You want your garden to have all the benefits possible for the best chance of success. Just remember this easy acronym: LSSDA. OK, it’s not that easy, but I couldn’t figure out how to spell anything with those letters.
Location: You need to decide if your garden is going to be something you want to see every time you look out your window, or view from your deck as you smoke your cigar at the end of a satisfying gardening day…or something that is more practical than beautiful, and therefore something that you might want to have on a side of the house where it doesn’t block an already enjoyable view.
Sun: Where you put your garden must depend on the sun. You may think you have the perfect place for a garden bed, but if it doesn’t get a full day’s sun, you can pretty much forget about growing those amazing tomatoes you drool over when you go to the local farm stand. You can always shade your garden if there’s too much sun…it’s highly unlikely you’re going to set up a bank of klieg lights if you don’t have enough.
Size: In the beginning, this may be tougher than it seems. If you’ve got an old-fashioned garden envisioned in your mind, with long rows of veggies 2 or 3 feet away from each other, you’re going to need a huge space, which means huge work. If you go with the method that I suggest: small (8-foot by 4-foot) raised beds with intensive planting, not only are you going to need a lot less space, you’ll find that you’re requiring a lot less work to get the same results. I use the Square Foot Gardening method originated by Mel Bartholomew many years ago, and I’ve never had a reason to change. I get the most food in the least amount of space. (
Distance: This means the distance from all those tools and your water source. Sure, you may be pretty damn excited about your garden in the beginning, and you’ll happily drag water 400 feet to your remote garden location…until about June. Then you’ll start making every freaking excuse under the planet to avoid watering or working in your garden…and that kind of defeats the idea. Unless you have some motorized means of hauling all of your tools and buckets out there, try to locate your garden near a garage or shed and a water source so you spend more time in your garden and less time going back and forth to your garden.

Access: Make sure you pick a place that you can easily get to. If your garden requires that you go through an archway or similar structure, you may not be able to fit certain tools, bags of peat moss, wheelbarrows, or even your own fat ass at certain times.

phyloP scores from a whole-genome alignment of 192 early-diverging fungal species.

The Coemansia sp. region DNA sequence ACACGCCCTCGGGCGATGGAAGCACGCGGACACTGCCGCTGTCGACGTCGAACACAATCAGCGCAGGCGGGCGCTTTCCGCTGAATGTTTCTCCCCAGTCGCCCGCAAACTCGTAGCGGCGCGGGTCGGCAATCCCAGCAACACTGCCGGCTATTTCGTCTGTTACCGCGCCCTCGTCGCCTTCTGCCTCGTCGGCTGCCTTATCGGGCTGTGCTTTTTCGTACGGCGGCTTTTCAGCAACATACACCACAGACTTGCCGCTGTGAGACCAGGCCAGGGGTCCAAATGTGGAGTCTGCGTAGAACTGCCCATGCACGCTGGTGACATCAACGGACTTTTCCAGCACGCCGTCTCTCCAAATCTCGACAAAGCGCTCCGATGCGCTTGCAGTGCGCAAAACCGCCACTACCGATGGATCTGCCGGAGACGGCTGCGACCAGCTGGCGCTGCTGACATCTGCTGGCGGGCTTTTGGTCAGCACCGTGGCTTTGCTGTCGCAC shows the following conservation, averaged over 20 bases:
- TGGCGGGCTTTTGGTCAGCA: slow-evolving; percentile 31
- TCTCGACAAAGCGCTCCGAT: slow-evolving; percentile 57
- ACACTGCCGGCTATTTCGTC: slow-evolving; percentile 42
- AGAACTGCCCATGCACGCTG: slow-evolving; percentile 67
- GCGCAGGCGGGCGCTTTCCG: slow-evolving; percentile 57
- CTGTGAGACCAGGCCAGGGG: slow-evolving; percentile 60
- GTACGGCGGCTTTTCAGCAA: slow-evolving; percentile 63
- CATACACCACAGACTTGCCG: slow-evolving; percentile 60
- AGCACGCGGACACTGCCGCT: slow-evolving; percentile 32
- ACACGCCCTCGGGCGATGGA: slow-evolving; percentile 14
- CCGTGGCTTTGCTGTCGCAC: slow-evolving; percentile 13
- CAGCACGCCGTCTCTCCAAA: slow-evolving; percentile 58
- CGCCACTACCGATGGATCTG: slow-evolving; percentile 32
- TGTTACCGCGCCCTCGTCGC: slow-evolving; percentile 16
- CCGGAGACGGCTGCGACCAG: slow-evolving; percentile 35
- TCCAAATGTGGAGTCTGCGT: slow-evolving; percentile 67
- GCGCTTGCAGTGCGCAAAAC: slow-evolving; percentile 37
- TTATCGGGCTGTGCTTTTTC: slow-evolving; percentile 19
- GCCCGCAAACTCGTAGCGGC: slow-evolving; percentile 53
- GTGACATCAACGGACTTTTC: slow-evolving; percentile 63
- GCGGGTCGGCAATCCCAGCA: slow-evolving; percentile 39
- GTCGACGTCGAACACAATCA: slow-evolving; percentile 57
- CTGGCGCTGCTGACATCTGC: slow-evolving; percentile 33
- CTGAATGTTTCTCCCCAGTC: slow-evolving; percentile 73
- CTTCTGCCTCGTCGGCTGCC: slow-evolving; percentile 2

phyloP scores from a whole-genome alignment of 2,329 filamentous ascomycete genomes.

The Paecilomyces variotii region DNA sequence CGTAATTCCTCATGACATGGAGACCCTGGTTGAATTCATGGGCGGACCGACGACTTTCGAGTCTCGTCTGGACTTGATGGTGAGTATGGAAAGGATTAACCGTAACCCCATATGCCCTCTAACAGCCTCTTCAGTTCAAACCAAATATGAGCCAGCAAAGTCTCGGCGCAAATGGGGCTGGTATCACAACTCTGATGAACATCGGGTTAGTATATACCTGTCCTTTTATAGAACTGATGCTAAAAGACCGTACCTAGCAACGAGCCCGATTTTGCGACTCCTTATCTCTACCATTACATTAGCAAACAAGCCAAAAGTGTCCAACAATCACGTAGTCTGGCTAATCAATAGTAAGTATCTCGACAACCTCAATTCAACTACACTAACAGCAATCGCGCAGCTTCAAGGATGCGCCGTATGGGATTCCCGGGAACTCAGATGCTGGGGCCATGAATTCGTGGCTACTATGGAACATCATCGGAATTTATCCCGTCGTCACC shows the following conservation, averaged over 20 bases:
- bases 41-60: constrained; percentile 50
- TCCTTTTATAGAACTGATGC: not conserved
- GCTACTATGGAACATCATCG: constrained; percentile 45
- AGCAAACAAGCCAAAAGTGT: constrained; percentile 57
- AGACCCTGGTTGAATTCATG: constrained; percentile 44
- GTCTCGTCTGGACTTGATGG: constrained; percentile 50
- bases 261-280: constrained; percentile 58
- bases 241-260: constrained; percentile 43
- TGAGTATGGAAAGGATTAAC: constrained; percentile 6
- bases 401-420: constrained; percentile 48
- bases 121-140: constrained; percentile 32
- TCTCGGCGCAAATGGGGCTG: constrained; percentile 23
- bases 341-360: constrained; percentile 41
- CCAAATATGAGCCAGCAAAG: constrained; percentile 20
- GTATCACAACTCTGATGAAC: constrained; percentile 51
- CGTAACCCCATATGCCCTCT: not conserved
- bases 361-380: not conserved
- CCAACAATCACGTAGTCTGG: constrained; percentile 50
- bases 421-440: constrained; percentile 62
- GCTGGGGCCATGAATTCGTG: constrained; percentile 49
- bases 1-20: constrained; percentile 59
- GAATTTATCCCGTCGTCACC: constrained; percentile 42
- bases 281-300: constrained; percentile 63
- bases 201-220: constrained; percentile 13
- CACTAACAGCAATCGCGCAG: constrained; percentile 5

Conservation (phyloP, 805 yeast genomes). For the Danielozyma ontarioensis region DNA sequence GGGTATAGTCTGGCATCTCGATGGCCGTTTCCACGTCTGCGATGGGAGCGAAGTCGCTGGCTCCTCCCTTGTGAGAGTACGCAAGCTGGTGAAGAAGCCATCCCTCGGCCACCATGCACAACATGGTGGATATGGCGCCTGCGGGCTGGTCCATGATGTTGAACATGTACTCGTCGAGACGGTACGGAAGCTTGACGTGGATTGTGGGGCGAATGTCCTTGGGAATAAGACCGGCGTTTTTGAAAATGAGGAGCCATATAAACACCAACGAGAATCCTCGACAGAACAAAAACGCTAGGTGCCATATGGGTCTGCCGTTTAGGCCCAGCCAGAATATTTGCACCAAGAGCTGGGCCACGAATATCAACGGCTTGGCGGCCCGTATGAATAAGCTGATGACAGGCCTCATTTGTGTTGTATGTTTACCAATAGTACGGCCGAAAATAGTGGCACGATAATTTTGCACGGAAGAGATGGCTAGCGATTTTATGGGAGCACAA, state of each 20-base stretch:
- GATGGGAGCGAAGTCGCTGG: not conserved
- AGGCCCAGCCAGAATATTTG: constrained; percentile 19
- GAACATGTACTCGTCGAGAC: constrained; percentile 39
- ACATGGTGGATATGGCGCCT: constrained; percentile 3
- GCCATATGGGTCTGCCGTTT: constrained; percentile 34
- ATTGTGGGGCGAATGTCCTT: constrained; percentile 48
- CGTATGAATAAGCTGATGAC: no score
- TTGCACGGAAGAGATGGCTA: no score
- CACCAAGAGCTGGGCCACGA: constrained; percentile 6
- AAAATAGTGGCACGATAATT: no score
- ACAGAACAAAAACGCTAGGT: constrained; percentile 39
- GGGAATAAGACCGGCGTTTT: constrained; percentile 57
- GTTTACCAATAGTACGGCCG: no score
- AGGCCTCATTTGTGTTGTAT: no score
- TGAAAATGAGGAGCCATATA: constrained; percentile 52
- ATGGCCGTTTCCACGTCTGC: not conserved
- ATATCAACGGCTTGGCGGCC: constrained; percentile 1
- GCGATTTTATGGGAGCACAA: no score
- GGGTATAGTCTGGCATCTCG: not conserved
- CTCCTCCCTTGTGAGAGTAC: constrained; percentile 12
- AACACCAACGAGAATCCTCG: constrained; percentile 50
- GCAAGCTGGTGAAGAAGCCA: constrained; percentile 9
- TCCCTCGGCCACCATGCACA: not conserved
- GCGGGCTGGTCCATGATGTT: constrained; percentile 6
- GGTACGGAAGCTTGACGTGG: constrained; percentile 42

These are the basics to setting up properly. I have 6 raised beds that measure 8-by-4 feet, giving me a total of only 192 square feet, and yet I grow more veggies in that space that my family of 3 can possibly eat. The idea is to get more vegetables per square foot of gardening space, not per plant. When you plant things closer and more intensely, you will get better results with less work and cost. And if you can time it so that you have new plants ready to take the place of those that have been harvested, you’ve got more harvests in even the shortest of seasons. But that’s a discussion for another time.


It’s interesting how we sometimes stumble upon great food finds. After taking our daughter to the Boston Museum of Science on a recent Saturday, we decided to eat at a small family run Italian restaurant in a blue-collar neighborhood in East Boston, one that was featured a few years ago on the Food Network’s “Diners, Drive-Ins and Dives” with Guy Fieri. It’s called Rino’s Place, and we’ve been waiting for the opportunity to try the food there for a long time.

Rino’s Place opens at 3PM. We got there at 3PM. The line was out the door and down the street, with a 3-hour wait. (They don’t take reservations for parties smaller than 6.) I don’t care how good the food is supposed to be…I’m not going to wait 3 hours to eat pasta. So, disappointed, we drove off, hoping to perhaps visit Rino’s on a less popular weekday some other time.

Meanwhile,  my wife, the artist, was scanning the neighborhood and found an interesting art gallery, Atlantic Works, nearby. We decided to check it out. There wasn’t much to see, but the ladies that ran the joint told us that Rino’s, in their opinion, was good but overrated. The exposure Rino’s got from DDD was so huge that they even bought the convenience store across the street from the restaurant and converted it into a bar for those that chose to wait for their tables. Total cash cow.